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Book of Love
Book of Love
Actors: Frances O'Connor, Simon Baker, Gregory Smith, Bryce Dallas Howard, Joanna Adler
Director: Alan Brown
Genres: Drama
R     2005     1hr 23min

Elaine and David seem to have the perfect marriage. But everything changes when they meet Chet, an innocent 15 year old boy full of youthful wonder. The threesome form an immediate bond, but a momentary lapse in judgment t...  more »

     
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Movie Details

Actors: Frances O'Connor, Simon Baker, Gregory Smith, Bryce Dallas Howard, Joanna Adler
Director: Alan Brown
Creators: William Rexer, Alan Brown, Trevor Ristow, Michael Romero, Mickey Liddell, Robert Ahrens
Genres: Drama
Sub-Genres: Love & Romance
Studio: Sundance
Format: DVD - Color,Widescreen,Letterboxed
DVD Release Date: 04/26/2005
Release Year: 2005
Run Time: 1hr 23min
Screens: Color,Widescreen,Letterboxed
Number of Discs: 1
SwapaDVD Credits: 1
Total Copies: 0
Members Wishing: 5
MPAA Rating: R (Restricted)
Languages: English

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Movie Reviews

"She doesn't want you anymore!"
M. J Leonard | Silver Lake, Los Angeles, CA United States | 04/30/2005
(4 out of 5 stars)

"When does one know when a marriage is over? Can a relationship survive the murky waters of infidelity? When do two people release that they're no longer in love? These are questions posed in Book of Love, a smart, perceptive, and engrossing domestic drama that features three of the most astonishingly naturalistic and nuanced performances in recent years.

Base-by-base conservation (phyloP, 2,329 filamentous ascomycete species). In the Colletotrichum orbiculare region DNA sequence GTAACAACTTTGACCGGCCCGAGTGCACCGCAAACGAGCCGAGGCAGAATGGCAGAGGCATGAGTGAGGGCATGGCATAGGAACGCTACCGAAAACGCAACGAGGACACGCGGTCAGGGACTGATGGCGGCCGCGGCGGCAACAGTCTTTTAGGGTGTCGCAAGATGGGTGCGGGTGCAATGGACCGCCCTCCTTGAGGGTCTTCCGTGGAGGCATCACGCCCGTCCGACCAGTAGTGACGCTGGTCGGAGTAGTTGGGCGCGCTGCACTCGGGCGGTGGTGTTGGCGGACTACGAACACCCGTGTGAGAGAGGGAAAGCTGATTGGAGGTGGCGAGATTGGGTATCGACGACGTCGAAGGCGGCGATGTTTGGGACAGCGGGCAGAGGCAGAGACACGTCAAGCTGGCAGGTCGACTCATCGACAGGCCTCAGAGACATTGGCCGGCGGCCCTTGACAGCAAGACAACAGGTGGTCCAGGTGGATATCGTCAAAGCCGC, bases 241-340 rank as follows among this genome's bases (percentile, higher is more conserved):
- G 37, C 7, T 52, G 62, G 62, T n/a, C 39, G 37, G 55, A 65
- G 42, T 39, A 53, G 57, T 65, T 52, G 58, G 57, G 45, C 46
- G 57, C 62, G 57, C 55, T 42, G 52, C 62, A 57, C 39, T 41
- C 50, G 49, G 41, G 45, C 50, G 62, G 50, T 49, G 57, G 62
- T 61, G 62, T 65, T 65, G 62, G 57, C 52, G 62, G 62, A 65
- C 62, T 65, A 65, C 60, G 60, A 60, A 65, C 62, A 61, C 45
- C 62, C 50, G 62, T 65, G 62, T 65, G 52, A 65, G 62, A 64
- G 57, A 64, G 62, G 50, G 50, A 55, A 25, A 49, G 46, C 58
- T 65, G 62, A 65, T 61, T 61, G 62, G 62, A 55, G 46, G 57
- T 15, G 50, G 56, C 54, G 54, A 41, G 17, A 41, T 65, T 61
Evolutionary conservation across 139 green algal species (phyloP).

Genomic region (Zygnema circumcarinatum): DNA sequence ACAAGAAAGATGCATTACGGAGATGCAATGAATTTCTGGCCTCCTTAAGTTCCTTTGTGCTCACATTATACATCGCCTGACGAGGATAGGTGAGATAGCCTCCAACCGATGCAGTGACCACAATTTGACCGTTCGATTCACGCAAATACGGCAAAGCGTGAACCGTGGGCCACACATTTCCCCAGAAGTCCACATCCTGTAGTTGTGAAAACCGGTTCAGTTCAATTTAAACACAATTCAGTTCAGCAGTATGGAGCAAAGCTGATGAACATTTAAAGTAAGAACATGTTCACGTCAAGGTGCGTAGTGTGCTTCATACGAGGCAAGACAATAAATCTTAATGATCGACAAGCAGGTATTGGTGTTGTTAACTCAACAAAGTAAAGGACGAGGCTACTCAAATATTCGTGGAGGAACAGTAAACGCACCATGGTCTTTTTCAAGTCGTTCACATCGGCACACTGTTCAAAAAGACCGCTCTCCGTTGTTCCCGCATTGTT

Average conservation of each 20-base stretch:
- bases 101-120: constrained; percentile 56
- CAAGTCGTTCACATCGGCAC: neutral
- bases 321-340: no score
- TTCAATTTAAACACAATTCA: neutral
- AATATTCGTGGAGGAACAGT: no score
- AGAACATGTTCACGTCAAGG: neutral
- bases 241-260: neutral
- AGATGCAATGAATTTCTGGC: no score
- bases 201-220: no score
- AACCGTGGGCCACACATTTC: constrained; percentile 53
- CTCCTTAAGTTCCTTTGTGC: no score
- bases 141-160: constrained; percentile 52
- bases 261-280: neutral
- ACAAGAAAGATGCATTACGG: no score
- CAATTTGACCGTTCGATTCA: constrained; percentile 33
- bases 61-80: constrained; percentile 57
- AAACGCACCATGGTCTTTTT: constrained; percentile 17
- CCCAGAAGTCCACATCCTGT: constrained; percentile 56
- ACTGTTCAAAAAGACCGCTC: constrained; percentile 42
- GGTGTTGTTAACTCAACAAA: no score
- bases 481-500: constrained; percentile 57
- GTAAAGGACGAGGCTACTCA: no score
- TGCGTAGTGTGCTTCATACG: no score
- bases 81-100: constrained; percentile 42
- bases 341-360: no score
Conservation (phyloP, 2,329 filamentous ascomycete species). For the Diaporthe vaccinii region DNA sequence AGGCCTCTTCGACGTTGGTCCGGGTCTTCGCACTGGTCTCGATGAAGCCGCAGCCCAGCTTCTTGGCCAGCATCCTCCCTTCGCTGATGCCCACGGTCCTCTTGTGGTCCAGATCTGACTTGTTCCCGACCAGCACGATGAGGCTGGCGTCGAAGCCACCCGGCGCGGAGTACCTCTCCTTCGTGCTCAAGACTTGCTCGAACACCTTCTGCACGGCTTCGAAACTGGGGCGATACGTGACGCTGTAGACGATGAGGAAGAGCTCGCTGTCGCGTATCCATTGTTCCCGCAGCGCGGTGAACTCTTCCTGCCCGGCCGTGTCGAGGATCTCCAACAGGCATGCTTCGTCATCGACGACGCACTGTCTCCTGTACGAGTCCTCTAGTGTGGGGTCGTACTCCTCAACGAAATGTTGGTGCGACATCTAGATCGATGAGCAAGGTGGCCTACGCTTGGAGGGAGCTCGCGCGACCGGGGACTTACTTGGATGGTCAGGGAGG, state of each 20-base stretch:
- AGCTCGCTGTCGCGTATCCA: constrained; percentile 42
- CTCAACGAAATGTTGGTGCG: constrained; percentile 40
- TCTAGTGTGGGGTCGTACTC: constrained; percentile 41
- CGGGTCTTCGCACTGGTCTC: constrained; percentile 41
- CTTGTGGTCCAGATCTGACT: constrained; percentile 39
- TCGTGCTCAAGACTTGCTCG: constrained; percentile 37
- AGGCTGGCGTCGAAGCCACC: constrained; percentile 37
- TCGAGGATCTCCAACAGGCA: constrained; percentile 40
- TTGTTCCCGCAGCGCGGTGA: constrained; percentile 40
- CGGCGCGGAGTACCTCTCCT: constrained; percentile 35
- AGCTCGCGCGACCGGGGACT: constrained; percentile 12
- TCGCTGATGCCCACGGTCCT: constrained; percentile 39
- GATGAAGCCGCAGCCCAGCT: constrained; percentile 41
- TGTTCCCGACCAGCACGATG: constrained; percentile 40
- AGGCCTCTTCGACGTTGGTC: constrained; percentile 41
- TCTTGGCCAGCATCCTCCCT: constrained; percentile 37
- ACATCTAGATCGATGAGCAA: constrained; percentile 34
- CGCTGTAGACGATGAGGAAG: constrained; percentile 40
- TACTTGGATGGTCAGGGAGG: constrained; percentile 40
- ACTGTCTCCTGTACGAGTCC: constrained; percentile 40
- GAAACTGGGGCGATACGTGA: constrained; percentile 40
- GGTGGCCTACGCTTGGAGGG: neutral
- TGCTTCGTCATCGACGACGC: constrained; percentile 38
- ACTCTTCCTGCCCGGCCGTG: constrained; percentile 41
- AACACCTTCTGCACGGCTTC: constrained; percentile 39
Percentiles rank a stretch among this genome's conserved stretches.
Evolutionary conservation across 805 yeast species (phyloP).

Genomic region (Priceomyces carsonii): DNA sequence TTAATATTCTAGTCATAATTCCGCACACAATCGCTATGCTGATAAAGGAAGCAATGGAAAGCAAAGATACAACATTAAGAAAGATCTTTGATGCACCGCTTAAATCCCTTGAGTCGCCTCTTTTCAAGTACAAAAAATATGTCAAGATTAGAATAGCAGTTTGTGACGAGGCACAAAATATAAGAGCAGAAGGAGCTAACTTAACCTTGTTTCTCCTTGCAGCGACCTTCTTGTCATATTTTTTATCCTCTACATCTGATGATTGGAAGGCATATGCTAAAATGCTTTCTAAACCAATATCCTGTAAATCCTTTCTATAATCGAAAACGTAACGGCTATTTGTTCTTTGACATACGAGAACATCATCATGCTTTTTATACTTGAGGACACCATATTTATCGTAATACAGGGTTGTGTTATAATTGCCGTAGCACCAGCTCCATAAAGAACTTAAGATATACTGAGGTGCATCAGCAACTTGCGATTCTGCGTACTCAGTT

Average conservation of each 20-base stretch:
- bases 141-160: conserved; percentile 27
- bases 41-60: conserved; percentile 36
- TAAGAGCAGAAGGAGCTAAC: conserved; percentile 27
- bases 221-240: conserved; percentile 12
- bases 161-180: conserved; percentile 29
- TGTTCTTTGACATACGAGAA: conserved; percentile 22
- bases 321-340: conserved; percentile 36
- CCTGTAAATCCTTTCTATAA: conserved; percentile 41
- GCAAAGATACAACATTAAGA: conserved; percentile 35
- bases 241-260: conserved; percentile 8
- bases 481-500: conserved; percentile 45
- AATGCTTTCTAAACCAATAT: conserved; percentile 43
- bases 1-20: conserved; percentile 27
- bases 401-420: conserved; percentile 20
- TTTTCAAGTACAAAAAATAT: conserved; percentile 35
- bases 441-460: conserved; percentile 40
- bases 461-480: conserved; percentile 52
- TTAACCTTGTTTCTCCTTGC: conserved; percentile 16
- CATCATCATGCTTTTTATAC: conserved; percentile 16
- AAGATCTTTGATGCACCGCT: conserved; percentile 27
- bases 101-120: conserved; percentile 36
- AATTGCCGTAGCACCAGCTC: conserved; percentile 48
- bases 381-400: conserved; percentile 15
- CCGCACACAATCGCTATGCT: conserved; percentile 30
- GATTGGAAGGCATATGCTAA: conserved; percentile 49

Book of Love focuses on the tiny stories, the little moments in life where an expression or an action can have enormous and profound significance, whether it's a sight of a fifteen-year-old's swim-toned abs as he pulls of a sweatshirt, a young, impressionable student staring wide-eyed at her teacher, or the look of longing on a woman's face as ponders committing adultery while her husband sleeps in a hammock in the back yard.

High-school history teacher David Walker (Simon Baker) and his events-planner wife Elaine (Frances O'Connor) appear to have the perfect life - a lovely house, good jobs, and a close marriage. We first meet them when they are participating in the intimate routines of every day life - he is going to the toilet, and she is checking out her figure in the mirror. They're an attractive couple, but while she's kept a hard body through yoga, he's gone a little soft around the middle-too little exercise and too much ice cream. Their lives have reached that point where passion is slowly being replaced by contentment; they're still in love but their marriage has shifted and they now know each other so well that a slight touch or look will suffice.

One hot summer day they decide to drop into the local ice cream shop where they meet the 15-year-old Chet (Gregory Smith). Chet, a champion swimmer, possesses a hormone driven sexually aggressive worldliness that seems to capture them both. It doesn't take long for the couple to take an instant liking to him. Elaine initially feels sorry for the boy, his mother is dead, his father works all the time and he is somewhat isolated at school. But Elaine is also subliminally attracted to him, and she underhandedly decides to take him under her wing.